Monday, October 03, 2016

Pastors vs. Speech Police

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For almost 200 years in America, pastors spoke freely and boldly from their pulpit about the issues of the day, including candidates running for political office.

But in 1954, the passage of one piece of legislation effectively overturned this freedom.

Then Senator Lyndon Johnson, in an effort to silence his Christian critics, sneaked through what we know as the Johnson Amendment.

Pulpit Freedom Sunday is a Sunday this month in which thousands of pastors protest the Johnson Amendment and the IRS restrictions and speak freely about politics and political candidates.

Donald Trump has vowed to repeal it if elected.

Trump's vow was received as hope for evangelicals, and disdain by the secular Left---and some religious Left.

MSNBC was particularly critical of the whole idea.

They reported Trump saying, "At this moment, I would like to thank the evangelical and religious community in general who have been so good to me and supportive. You have much to contribute to our politics, yet our laws prevent you from speaking your minds from your own pulpits...I'm going to work very hard to repeal that language and protect free speech for all Americans."

This obviously did not set well with the progressives, with MSNBC and other news organizations lashing out at Trump, pastors and the notion that pastors or churches should directly influence America's elections.

America's heritage casts a very different view of religious freedom, than that of Lyndon Johnson and the far Left.

It was pastors and Christian preachers who led the nation to the Revolution, the framing of our founding documents and provided a moral compass as America prospered and became the most free and prosperous nation in the history of the world.

This month more than 2000 pastors will exercise their religious freedom in the pulpit and speak to the issues of our day---and to the candidates in the upcoming election, in protest to their loss of their personal freedom.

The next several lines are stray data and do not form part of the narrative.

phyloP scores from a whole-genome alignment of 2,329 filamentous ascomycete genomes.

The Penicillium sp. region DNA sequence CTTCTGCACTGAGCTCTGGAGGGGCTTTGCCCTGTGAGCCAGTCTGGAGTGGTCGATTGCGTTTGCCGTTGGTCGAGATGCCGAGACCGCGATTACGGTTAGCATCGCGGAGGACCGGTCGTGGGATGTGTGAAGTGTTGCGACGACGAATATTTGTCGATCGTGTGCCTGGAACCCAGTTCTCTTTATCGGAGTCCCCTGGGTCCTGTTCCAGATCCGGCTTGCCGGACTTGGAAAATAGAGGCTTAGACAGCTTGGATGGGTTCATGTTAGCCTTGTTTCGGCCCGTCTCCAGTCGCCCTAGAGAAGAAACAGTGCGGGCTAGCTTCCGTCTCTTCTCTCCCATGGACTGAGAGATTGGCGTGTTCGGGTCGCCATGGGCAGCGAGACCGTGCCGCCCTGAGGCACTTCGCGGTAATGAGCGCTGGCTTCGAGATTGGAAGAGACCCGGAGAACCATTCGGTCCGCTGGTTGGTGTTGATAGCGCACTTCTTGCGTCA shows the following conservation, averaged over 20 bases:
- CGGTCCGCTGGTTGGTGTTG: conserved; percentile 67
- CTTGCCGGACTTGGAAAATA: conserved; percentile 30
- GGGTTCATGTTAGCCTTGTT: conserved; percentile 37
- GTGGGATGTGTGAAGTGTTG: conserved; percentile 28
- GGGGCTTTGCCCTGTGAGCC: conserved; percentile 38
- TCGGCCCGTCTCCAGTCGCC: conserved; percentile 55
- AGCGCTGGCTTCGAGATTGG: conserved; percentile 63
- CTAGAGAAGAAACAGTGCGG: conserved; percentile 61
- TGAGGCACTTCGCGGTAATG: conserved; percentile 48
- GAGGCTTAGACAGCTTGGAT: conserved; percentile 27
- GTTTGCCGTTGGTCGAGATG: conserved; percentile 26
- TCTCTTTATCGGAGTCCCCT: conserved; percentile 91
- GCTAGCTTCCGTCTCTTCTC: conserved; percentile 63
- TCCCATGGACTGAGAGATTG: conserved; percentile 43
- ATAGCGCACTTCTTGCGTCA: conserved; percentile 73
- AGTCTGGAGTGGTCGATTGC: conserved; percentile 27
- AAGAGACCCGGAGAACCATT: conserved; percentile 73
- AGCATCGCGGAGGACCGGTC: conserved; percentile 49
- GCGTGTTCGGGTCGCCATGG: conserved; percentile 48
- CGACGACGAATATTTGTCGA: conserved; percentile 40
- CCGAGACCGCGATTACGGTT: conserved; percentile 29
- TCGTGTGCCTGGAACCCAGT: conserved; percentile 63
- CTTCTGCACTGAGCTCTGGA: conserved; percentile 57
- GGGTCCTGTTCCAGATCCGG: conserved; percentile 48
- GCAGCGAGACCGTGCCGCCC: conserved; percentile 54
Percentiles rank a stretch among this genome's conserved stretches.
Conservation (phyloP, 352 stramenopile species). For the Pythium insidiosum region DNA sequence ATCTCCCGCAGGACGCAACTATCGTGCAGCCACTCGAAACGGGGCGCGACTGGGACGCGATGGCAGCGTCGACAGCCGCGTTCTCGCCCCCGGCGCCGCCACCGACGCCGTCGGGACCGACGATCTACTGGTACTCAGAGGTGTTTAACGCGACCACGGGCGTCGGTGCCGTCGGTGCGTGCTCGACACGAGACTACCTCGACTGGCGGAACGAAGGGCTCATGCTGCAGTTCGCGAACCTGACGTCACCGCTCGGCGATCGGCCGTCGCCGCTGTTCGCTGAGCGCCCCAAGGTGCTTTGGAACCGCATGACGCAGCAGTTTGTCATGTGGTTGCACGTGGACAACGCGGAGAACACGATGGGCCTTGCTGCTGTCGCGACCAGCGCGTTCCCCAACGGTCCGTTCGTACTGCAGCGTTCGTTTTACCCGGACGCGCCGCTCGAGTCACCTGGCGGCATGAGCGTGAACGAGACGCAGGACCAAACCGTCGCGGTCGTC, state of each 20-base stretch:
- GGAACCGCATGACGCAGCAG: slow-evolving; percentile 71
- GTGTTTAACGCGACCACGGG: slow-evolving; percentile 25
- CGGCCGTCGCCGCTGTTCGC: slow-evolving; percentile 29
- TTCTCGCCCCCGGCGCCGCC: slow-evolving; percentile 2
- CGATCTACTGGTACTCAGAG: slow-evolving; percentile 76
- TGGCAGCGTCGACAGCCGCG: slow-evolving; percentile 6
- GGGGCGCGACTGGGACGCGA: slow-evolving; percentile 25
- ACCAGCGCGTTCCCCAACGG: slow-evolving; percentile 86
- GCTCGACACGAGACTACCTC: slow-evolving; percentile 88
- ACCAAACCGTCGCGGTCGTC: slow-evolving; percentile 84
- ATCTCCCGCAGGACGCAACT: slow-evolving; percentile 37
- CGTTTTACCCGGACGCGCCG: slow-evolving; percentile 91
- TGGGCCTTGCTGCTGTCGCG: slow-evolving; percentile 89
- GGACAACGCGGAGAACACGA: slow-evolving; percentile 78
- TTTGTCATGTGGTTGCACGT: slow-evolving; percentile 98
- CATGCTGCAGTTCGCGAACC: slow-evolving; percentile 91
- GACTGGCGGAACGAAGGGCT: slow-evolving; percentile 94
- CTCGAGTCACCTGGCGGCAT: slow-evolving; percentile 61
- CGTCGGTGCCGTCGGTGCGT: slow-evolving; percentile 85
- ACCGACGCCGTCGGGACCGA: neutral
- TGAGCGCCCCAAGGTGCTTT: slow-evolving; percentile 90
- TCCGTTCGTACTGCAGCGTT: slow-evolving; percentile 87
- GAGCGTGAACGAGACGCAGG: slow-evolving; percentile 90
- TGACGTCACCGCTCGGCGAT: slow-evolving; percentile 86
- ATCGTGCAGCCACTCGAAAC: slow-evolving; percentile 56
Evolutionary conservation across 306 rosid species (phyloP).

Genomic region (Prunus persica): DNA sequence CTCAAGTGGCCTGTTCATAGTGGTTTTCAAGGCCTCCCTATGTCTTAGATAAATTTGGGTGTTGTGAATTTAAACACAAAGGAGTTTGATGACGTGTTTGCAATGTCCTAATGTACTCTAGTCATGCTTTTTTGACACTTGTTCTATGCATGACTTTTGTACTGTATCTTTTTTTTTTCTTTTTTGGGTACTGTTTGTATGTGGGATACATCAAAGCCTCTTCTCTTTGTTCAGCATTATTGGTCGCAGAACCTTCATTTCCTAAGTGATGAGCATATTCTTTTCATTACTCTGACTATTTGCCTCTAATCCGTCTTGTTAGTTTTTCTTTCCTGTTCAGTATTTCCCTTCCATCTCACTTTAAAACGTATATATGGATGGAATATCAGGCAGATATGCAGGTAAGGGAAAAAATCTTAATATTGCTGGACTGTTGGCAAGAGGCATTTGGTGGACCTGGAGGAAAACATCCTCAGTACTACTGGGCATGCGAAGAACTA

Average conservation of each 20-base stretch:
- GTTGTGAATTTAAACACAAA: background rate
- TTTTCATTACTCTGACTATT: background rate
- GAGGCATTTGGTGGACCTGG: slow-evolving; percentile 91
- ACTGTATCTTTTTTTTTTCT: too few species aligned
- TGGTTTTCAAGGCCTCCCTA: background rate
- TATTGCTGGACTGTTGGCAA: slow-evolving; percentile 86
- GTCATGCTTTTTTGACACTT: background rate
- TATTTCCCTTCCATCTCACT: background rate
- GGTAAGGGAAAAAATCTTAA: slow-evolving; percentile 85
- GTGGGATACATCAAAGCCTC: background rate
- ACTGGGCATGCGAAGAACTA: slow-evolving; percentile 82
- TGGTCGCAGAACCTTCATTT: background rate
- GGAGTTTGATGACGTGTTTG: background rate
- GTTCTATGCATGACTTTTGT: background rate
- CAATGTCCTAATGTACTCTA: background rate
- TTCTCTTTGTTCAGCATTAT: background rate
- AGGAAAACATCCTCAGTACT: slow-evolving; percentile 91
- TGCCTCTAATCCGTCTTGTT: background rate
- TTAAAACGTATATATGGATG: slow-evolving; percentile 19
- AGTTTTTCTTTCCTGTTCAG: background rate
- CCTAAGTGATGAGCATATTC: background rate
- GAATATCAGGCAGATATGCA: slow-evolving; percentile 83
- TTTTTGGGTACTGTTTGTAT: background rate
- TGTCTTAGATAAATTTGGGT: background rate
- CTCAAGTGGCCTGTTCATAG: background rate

Last Wednesday, Rep. Steve Scalise and Rep. Jody Hice, both Republicans, introduced in the House a bill that would restrict enforcement of the Johnson Amendment against churches and all non-profit organizations.

The website for the initiative states, "The IRS doesn't feed the hungry. The IRS doesn't comfort the hurting. The IRS doesn't heal the broken. A pastor's pulpit should be accountable to God alone, and the future of religious freedom in America depends on it."

Eric Stanley, with Alliance Defending Freedom, says the bill introduced Wednesday "corrects an unconstitutional restriction put in place in 1954 that was never intended to affect churches and other non-profit groups, but has been used to intimidate them ever since."

Trump said last month "...I will repeal the Johnson Amendment if I am elected your president. I promise."

Protestants and Catholics are standing together on this issue.

Archbishop Charles Chaput says, "Government is asking us to render to Caesar what properly belongs to God, and we can't do that."

Father Richard Perozich, St. Mary's Catholic Church in Escondido, CA., says, "In order to promote their ideas over ours, they tell us we must stay in our churches, keep our religion to ourselves, and that the idea of separation of the church from the state trumps any ideas we might have."

Pastor Jim Garlow, Skyline Church, La Mesa, Ca., says, "The Bible says render unto Caesar what is Caesar's and unto God what is God's. But Caesar is demanding more and more of what was once considered God's matter."

What do you say?

Be Informed. Be Vigilant. Be Discerning. Be Bold. Be Prayerful. Be Free.